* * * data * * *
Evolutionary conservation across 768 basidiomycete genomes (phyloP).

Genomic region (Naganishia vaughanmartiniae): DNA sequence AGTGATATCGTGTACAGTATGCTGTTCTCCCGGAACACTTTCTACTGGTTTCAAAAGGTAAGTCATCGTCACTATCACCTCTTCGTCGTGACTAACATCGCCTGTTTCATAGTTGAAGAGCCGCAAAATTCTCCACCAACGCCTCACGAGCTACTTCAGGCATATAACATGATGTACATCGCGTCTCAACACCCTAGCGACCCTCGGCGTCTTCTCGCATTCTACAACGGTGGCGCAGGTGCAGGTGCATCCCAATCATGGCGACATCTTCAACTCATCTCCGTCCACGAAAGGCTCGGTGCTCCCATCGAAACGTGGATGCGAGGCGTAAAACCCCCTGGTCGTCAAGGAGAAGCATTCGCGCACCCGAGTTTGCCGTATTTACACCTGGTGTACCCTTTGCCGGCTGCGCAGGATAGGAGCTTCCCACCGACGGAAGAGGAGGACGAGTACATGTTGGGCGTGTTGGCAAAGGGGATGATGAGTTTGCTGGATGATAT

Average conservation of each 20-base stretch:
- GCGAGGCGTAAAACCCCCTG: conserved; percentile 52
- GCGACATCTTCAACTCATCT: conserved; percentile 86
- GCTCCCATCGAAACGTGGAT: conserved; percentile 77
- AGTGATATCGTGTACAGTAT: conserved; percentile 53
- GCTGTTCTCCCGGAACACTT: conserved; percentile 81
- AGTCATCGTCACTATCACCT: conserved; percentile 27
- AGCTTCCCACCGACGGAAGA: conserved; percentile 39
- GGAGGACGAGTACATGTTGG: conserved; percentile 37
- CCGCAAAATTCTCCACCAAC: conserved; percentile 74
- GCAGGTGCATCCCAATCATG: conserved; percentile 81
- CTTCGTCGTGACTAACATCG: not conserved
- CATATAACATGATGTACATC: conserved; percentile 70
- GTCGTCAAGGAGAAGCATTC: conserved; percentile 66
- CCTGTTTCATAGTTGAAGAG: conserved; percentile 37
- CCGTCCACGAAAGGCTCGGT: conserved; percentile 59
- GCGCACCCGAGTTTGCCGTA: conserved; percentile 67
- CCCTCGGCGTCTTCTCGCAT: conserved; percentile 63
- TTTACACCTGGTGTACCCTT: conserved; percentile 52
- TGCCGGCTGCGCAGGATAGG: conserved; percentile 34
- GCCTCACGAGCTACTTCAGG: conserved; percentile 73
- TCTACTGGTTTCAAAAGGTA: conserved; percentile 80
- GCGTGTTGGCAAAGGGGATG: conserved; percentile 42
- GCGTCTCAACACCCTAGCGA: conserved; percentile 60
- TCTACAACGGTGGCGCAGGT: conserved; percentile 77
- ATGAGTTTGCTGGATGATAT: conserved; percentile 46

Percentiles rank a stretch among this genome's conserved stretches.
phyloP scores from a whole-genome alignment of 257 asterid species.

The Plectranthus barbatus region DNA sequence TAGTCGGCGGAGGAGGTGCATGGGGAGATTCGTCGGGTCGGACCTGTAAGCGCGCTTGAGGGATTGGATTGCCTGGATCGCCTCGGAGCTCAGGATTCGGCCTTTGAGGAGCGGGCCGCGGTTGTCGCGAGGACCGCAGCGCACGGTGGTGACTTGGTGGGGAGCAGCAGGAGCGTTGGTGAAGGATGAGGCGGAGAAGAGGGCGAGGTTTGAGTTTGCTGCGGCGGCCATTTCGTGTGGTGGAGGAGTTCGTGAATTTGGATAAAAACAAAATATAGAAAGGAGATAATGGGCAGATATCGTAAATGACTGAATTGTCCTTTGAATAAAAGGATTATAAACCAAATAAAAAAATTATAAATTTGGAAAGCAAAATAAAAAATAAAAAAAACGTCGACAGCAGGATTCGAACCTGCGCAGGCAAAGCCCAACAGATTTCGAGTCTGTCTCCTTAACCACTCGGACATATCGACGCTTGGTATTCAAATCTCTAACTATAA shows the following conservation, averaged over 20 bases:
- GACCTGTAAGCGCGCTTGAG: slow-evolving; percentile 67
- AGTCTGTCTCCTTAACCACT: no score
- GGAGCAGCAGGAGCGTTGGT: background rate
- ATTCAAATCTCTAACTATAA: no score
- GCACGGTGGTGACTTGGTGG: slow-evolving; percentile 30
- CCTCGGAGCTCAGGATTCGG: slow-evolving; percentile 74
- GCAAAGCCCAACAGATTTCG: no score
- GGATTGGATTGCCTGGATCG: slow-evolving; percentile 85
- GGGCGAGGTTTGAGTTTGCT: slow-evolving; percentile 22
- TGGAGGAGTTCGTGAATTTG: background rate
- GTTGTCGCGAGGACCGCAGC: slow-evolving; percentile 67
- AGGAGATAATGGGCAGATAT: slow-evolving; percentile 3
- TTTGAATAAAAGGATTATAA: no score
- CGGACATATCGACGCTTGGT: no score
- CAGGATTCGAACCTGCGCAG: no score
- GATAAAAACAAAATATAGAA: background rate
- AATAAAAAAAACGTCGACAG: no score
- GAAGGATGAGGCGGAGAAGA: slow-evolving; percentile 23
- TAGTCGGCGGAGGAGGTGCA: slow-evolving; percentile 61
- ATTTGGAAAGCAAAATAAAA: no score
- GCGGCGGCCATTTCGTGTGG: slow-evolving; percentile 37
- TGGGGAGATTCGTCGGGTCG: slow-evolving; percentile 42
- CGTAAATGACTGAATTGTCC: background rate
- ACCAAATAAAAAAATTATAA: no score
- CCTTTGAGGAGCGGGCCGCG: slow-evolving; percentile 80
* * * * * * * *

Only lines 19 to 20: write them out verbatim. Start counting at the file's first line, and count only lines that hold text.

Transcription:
- GCGCACCCGAGTTTGCCGTA: conserved; percentile 67
- CCCTCGGCGTCTTCTCGCAT: conserved; percentile 63